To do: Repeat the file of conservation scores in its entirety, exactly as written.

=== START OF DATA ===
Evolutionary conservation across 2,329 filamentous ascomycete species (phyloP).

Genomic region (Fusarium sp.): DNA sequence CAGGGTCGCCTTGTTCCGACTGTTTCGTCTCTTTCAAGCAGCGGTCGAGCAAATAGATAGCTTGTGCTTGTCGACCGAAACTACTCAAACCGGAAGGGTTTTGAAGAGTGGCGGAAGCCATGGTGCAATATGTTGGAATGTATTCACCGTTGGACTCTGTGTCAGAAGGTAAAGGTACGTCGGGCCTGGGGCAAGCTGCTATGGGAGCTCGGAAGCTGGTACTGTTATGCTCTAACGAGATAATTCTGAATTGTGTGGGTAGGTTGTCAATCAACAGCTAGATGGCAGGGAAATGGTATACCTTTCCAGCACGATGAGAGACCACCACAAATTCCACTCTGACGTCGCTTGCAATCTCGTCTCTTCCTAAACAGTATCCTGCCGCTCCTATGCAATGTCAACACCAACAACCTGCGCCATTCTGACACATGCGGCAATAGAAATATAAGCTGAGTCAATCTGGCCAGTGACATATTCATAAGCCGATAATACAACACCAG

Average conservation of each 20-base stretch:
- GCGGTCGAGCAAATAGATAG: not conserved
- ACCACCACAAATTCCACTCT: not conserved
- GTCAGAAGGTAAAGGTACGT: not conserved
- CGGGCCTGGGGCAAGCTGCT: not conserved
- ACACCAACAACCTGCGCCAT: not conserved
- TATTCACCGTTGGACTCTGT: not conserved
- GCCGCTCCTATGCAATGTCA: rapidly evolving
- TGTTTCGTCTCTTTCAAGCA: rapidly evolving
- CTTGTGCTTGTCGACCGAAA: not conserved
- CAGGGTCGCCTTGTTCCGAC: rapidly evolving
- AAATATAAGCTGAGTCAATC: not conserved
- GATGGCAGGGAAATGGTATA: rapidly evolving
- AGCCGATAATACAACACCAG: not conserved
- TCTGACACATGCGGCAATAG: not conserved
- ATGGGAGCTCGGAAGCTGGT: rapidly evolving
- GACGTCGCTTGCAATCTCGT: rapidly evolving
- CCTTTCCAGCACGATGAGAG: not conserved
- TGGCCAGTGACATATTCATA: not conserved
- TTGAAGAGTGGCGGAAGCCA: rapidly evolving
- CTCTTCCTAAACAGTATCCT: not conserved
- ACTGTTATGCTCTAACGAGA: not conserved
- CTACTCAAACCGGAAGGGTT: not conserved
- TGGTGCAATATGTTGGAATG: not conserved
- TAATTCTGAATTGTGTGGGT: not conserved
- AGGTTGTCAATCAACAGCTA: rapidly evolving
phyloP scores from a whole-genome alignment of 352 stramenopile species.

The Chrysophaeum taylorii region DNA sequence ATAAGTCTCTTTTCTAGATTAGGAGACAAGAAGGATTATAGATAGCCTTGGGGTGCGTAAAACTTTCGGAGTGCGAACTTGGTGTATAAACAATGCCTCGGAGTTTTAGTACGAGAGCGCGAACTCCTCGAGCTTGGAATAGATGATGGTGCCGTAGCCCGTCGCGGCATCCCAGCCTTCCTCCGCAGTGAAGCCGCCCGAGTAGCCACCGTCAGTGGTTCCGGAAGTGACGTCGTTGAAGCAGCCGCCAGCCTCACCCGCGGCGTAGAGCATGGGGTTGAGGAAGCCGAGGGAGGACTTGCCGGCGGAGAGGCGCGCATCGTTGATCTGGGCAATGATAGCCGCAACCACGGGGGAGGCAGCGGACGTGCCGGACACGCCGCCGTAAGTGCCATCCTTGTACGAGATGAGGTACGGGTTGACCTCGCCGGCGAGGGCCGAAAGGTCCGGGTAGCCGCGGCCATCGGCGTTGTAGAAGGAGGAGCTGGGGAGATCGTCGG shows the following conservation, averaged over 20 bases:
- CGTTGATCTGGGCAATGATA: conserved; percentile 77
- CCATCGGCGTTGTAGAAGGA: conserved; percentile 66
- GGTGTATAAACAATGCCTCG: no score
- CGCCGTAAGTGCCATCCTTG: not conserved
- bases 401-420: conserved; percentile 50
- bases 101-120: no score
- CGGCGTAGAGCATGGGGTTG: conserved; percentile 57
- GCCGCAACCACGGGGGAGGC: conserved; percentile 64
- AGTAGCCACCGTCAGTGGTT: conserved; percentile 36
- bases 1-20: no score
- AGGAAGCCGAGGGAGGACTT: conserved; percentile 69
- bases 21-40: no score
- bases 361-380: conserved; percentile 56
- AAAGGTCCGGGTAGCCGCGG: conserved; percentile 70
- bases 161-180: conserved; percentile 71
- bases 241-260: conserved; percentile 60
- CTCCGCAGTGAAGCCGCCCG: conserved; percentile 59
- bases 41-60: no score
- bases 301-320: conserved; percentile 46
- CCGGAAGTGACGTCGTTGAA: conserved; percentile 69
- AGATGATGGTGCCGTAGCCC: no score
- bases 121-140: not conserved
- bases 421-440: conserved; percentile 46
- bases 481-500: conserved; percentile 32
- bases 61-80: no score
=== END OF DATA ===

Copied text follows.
Evolutionary conservation across 2,329 filamentous ascomycete species (phyloP).

Genomic region (Fusarium sp.): DNA sequence CAGGGTCGCCTTGTTCCGACTGTTTCGTCTCTTTCAAGCAGCGGTCGAGCAAATAGATAGCTTGTGCTTGTCGACCGAAACTACTCAAACCGGAAGGGTTTTGAAGAGTGGCGGAAGCCATGGTGCAATATGTTGGAATGTATTCACCGTTGGACTCTGTGTCAGAAGGTAAAGGTACGTCGGGCCTGGGGCAAGCTGCTATGGGAGCTCGGAAGCTGGTACTGTTATGCTCTAACGAGATAATTCTGAATTGTGTGGGTAGGTTGTCAATCAACAGCTAGATGGCAGGGAAATGGTATACCTTTCCAGCACGATGAGAGACCACCACAAATTCCACTCTGACGTCGCTTGCAATCTCGTCTCTTCCTAAACAGTATCCTGCCGCTCCTATGCAATGTCAACACCAACAACCTGCGCCATTCTGACACATGCGGCAATAGAAATATAAGCTGAGTCAATCTGGCCAGTGACATATTCATAAGCCGATAATACAACACCAG

Average conservation of each 20-base stretch:
- GCGGTCGAGCAAATAGATAG: not conserved
- ACCACCACAAATTCCACTCT: not conserved
- GTCAGAAGGTAAAGGTACGT: not conserved
- CGGGCCTGGGGCAAGCTGCT: not conserved
- ACACCAACAACCTGCGCCAT: not conserved
- TATTCACCGTTGGACTCTGT: not conserved
- GCCGCTCCTATGCAATGTCA: rapidly evolving
- TGTTTCGTCTCTTTCAAGCA: rapidly evolving
- CTTGTGCTTGTCGACCGAAA: not conserved
- CAGGGTCGCCTTGTTCCGAC: rapidly evolving
- AAATATAAGCTGAGTCAATC: not conserved
- GATGGCAGGGAAATGGTATA: rapidly evolving
- AGCCGATAATACAACACCAG: not conserved
- TCTGACACATGCGGCAATAG: not conserved
- ATGGGAGCTCGGAAGCTGGT: rapidly evolving
- GACGTCGCTTGCAATCTCGT: rapidly evolving
- CCTTTCCAGCACGATGAGAG: not conserved
- TGGCCAGTGACATATTCATA: not conserved
- TTGAAGAGTGGCGGAAGCCA: rapidly evolving
- CTCTTCCTAAACAGTATCCT: not conserved
- ACTGTTATGCTCTAACGAGA: not conserved
- CTACTCAAACCGGAAGGGTT: not conserved
- TGGTGCAATATGTTGGAATG: not conserved
- TAATTCTGAATTGTGTGGGT: not conserved
- AGGTTGTCAATCAACAGCTA: rapidly evolving
phyloP scores from a whole-genome alignment of 352 stramenopile species.

The Chrysophaeum taylorii region DNA sequence ATAAGTCTCTTTTCTAGATTAGGAGACAAGAAGGATTATAGATAGCCTTGGGGTGCGTAAAACTTTCGGAGTGCGAACTTGGTGTATAAACAATGCCTCGGAGTTTTAGTACGAGAGCGCGAACTCCTCGAGCTTGGAATAGATGATGGTGCCGTAGCCCGTCGCGGCATCCCAGCCTTCCTCCGCAGTGAAGCCGCCCGAGTAGCCACCGTCAGTGGTTCCGGAAGTGACGTCGTTGAAGCAGCCGCCAGCCTCACCCGCGGCGTAGAGCATGGGGTTGAGGAAGCCGAGGGAGGACTTGCCGGCGGAGAGGCGCGCATCGTTGATCTGGGCAATGATAGCCGCAACCACGGGGGAGGCAGCGGACGTGCCGGACACGCCGCCGTAAGTGCCATCCTTGTACGAGATGAGGTACGGGTTGACCTCGCCGGCGAGGGCCGAAAGGTCCGGGTAGCCGCGGCCATCGGCGTTGTAGAAGGAGGAGCTGGGGAGATCGTCGG shows the following conservation, averaged over 20 bases:
- CGTTGATCTGGGCAATGATA: conserved; percentile 77
- CCATCGGCGTTGTAGAAGGA: conserved; percentile 66
- GGTGTATAAACAATGCCTCG: no score
- CGCCGTAAGTGCCATCCTTG: not conserved
- bases 401-420: conserved; percentile 50
- bases 101-120: no score
- CGGCGTAGAGCATGGGGTTG: conserved; percentile 57
- GCCGCAACCACGGGGGAGGC: conserved; percentile 64
- AGTAGCCACCGTCAGTGGTT: conserved; percentile 36
- bases 1-20: no score
- AGGAAGCCGAGGGAGGACTT: conserved; percentile 69
- bases 21-40: no score
- bases 361-380: conserved; percentile 56
- AAAGGTCCGGGTAGCCGCGG: conserved; percentile 70
- bases 161-180: conserved; percentile 71
- bases 241-260: conserved; percentile 60
- CTCCGCAGTGAAGCCGCCCG: conserved; percentile 59
- bases 41-60: no score
- bases 301-320: conserved; percentile 46
- CCGGAAGTGACGTCGTTGAA: conserved; percentile 69
- AGATGATGGTGCCGTAGCCC: no score
- bases 121-140: not conserved
- bases 421-440: conserved; percentile 46
- bases 481-500: conserved; percentile 32
- bases 61-80: no score